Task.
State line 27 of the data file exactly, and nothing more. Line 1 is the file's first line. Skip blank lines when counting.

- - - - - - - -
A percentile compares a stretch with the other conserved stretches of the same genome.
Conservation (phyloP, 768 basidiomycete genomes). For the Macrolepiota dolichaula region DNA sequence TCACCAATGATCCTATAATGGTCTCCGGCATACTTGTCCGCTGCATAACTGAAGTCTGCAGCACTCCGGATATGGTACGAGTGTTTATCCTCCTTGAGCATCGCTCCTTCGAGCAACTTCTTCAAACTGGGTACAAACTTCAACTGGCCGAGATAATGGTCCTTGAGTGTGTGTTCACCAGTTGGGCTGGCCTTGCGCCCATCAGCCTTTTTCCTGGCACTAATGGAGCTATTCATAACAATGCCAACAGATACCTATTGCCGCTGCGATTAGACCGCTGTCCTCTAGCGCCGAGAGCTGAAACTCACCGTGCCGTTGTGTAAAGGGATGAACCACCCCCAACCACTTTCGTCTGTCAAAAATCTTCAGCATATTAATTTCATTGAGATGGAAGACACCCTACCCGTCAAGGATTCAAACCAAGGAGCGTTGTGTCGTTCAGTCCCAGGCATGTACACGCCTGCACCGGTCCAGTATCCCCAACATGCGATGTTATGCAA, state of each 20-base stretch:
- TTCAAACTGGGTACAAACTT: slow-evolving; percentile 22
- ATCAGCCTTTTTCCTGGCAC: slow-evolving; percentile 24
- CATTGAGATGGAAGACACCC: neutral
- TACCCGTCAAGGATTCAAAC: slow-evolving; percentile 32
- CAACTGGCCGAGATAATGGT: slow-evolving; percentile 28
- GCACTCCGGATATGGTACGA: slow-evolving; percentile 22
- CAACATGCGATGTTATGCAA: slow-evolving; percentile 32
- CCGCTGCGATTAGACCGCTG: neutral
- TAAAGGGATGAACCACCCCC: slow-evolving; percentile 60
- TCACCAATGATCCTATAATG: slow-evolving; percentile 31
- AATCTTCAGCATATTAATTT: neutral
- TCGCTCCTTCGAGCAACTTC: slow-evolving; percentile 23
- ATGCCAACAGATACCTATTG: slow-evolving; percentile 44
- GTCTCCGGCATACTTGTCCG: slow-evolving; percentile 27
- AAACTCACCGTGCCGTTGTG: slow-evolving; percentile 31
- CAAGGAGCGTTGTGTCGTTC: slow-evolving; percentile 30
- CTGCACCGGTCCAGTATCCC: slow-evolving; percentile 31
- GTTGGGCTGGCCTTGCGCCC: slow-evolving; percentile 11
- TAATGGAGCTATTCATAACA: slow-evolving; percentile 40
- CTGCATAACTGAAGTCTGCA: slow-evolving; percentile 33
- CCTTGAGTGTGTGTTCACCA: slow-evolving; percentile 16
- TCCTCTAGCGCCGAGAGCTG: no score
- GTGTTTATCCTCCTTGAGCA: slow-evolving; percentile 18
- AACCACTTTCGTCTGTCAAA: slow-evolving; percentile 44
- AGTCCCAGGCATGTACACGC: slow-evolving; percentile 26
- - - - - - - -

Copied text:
- AGTCCCAGGCATGTACACGC: slow-evolving; percentile 26